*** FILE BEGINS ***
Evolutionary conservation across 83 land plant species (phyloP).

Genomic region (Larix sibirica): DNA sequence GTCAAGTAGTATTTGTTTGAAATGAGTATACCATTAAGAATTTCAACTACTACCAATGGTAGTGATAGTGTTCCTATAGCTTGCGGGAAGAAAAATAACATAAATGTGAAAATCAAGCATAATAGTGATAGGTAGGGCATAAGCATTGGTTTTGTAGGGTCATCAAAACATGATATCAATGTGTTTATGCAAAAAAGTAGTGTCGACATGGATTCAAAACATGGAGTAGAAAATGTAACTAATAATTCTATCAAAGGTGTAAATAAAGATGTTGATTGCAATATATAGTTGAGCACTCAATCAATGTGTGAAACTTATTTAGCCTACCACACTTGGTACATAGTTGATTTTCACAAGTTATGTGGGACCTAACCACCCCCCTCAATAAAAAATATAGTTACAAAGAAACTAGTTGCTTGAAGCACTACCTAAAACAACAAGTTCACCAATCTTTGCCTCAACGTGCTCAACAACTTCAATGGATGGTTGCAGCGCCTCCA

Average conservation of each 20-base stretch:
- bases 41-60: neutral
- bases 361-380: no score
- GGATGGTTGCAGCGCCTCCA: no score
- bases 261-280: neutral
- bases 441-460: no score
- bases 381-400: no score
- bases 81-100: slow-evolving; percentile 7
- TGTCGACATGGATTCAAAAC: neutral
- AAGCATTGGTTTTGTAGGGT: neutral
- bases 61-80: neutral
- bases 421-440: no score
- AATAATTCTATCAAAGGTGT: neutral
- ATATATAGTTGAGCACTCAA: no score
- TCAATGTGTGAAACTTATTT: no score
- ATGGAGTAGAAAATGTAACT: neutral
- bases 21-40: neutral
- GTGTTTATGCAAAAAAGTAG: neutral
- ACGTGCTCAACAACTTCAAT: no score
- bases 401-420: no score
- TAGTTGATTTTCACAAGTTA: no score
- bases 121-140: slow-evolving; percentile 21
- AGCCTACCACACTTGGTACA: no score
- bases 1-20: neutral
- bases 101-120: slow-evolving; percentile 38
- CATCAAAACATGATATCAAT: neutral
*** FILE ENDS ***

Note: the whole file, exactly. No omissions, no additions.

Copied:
Evolutionary conservation across 83 land plant species (phyloP).

Genomic region (Larix sibirica): DNA sequence GTCAAGTAGTATTTGTTTGAAATGAGTATACCATTAAGAATTTCAACTACTACCAATGGTAGTGATAGTGTTCCTATAGCTTGCGGGAAGAAAAATAACATAAATGTGAAAATCAAGCATAATAGTGATAGGTAGGGCATAAGCATTGGTTTTGTAGGGTCATCAAAACATGATATCAATGTGTTTATGCAAAAAAGTAGTGTCGACATGGATTCAAAACATGGAGTAGAAAATGTAACTAATAATTCTATCAAAGGTGTAAATAAAGATGTTGATTGCAATATATAGTTGAGCACTCAATCAATGTGTGAAACTTATTTAGCCTACCACACTTGGTACATAGTTGATTTTCACAAGTTATGTGGGACCTAACCACCCCCCTCAATAAAAAATATAGTTACAAAGAAACTAGTTGCTTGAAGCACTACCTAAAACAACAAGTTCACCAATCTTTGCCTCAACGTGCTCAACAACTTCAATGGATGGTTGCAGCGCCTCCA

Average conservation of each 20-base stretch:
- bases 41-60: neutral
- bases 361-380: no score
- GGATGGTTGCAGCGCCTCCA: no score
- bases 261-280: neutral
- bases 441-460: no score
- bases 381-400: no score
- bases 81-100: slow-evolving; percentile 7
- TGTCGACATGGATTCAAAAC: neutral
- AAGCATTGGTTTTGTAGGGT: neutral
- bases 61-80: neutral
- bases 421-440: no score
- AATAATTCTATCAAAGGTGT: neutral
- ATATATAGTTGAGCACTCAA: no score
- TCAATGTGTGAAACTTATTT: no score
- ATGGAGTAGAAAATGTAACT: neutral
- bases 21-40: neutral
- GTGTTTATGCAAAAAAGTAG: neutral
- ACGTGCTCAACAACTTCAAT: no score
- bases 401-420: no score
- TAGTTGATTTTCACAAGTTA: no score
- bases 121-140: slow-evolving; percentile 21
- AGCCTACCACACTTGGTACA: no score
- bases 1-20: neutral
- bases 101-120: slow-evolving; percentile 38
- CATCAAAACATGATATCAAT: neutral